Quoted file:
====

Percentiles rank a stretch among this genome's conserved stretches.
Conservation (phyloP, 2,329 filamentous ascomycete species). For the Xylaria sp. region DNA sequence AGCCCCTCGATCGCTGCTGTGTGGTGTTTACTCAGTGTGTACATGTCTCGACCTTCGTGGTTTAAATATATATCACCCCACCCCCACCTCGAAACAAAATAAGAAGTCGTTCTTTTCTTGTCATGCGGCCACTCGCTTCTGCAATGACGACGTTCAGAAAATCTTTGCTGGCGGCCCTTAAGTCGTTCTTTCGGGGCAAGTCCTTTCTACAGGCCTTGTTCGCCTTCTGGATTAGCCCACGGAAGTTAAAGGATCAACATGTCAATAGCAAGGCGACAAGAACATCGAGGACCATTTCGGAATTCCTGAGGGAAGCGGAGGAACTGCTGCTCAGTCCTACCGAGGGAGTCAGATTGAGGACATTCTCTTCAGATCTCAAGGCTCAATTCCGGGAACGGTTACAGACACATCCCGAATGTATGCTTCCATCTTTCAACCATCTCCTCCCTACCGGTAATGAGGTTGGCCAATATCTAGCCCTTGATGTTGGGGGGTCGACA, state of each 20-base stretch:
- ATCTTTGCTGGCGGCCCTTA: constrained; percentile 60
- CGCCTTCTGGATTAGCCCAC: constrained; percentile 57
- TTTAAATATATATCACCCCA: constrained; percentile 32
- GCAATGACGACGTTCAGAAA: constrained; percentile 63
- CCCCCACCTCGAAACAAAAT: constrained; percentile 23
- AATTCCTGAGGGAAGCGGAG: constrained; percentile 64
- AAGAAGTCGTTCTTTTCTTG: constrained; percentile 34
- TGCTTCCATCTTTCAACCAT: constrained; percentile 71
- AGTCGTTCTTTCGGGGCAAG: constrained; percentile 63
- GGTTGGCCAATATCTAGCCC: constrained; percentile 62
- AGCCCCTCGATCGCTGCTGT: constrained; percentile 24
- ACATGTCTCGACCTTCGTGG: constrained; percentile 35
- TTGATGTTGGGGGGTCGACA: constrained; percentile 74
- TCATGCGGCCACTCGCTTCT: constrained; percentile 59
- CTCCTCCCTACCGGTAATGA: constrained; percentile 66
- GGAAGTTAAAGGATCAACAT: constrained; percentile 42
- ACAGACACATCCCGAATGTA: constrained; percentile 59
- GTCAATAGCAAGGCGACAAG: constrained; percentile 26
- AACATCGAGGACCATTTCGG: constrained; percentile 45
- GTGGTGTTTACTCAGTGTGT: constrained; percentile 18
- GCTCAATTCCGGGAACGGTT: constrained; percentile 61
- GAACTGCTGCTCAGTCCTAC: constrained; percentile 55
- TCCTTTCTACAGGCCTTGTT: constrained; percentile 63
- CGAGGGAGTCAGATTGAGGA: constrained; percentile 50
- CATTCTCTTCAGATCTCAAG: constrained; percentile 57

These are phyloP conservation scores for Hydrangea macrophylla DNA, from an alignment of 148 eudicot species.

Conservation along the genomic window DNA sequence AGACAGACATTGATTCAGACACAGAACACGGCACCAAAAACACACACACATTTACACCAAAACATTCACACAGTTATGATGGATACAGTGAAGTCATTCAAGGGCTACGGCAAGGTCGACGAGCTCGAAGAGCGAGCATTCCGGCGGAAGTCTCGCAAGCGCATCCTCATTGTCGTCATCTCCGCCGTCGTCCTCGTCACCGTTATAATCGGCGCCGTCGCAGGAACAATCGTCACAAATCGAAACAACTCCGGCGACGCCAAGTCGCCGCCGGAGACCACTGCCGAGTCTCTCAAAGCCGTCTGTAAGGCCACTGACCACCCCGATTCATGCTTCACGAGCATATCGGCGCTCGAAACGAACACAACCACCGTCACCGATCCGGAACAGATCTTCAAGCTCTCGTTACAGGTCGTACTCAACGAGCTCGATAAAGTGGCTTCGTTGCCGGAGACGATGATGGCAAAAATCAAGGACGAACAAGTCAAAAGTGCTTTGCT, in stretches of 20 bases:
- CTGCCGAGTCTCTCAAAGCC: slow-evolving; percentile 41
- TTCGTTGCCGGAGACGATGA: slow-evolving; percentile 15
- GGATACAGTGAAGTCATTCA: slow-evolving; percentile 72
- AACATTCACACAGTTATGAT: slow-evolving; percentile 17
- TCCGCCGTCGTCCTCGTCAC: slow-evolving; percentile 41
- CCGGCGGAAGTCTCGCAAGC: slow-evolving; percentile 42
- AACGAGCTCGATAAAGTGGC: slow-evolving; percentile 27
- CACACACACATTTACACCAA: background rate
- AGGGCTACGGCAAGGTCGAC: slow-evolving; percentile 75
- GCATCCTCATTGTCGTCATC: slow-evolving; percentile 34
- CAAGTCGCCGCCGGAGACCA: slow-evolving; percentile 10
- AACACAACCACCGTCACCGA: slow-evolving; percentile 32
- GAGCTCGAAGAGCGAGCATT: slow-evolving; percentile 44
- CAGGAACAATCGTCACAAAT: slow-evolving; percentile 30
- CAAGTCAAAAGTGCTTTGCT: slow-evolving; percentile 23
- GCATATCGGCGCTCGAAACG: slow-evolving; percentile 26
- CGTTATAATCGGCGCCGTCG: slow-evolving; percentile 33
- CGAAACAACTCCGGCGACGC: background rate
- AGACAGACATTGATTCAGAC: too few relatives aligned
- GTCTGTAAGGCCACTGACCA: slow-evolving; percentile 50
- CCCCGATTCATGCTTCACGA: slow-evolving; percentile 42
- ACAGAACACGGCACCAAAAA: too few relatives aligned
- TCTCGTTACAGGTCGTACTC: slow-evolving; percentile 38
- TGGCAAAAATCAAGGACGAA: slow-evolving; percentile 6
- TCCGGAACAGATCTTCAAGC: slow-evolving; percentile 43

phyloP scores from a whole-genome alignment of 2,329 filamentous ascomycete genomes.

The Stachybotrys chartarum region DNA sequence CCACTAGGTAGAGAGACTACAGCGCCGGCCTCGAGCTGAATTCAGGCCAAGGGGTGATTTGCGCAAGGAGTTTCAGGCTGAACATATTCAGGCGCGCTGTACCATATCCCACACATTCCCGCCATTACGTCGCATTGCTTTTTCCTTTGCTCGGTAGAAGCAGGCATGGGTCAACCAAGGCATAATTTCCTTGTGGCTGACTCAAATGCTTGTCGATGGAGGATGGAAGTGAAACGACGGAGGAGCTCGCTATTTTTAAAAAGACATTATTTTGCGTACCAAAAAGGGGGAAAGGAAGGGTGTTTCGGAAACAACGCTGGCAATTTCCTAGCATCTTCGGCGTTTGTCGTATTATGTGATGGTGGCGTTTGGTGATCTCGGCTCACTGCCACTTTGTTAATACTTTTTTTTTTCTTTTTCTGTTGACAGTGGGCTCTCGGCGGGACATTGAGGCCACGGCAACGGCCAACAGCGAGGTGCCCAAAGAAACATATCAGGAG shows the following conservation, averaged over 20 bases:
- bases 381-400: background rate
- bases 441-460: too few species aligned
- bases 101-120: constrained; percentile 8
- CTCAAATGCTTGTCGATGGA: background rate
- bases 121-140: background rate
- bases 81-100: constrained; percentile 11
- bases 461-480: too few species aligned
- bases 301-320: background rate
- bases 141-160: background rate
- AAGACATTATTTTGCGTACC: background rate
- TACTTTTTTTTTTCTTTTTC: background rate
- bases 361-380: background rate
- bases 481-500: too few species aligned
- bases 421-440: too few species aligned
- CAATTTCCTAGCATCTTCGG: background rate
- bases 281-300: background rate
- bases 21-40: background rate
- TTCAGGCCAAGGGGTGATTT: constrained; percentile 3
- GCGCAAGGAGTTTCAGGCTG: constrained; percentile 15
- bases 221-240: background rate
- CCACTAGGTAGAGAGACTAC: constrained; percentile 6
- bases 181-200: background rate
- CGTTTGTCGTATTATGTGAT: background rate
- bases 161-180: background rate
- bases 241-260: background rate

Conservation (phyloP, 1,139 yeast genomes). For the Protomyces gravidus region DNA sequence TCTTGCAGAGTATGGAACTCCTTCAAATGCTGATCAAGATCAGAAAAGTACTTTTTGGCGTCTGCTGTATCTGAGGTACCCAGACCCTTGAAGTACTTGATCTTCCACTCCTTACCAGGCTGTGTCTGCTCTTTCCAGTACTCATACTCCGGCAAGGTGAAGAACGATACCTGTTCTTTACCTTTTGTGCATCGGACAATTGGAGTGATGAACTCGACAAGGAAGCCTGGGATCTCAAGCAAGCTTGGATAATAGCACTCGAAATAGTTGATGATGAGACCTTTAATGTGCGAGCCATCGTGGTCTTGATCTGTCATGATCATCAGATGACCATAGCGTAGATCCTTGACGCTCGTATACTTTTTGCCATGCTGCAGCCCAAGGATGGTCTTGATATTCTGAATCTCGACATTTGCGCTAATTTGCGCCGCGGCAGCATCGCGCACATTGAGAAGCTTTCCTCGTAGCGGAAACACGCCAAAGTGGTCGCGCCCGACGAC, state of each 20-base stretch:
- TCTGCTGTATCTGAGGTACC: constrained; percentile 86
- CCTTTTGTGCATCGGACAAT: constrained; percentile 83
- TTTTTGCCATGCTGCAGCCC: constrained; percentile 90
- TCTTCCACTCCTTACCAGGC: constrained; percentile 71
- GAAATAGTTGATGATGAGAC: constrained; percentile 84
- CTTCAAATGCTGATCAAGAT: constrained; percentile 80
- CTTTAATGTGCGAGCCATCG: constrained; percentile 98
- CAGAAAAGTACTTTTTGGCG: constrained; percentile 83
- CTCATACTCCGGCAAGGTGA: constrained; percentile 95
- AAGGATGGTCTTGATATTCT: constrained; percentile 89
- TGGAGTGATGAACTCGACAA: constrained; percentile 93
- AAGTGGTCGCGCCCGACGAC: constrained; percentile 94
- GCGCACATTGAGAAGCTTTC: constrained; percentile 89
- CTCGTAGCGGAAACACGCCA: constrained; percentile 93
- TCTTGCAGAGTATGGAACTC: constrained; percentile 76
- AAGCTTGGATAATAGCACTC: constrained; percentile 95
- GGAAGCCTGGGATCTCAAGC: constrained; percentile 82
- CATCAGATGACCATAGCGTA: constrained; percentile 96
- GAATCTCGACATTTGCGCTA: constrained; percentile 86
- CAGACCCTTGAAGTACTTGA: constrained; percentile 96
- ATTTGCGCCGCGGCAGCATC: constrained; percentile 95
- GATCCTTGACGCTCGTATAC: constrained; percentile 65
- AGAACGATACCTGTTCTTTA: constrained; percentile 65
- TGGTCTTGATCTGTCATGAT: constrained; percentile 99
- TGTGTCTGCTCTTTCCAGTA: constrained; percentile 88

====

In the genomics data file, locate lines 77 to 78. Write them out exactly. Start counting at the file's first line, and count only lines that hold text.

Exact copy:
- CCACTAGGTAGAGAGACTAC: constrained; percentile 6
- bases 181-200: background rate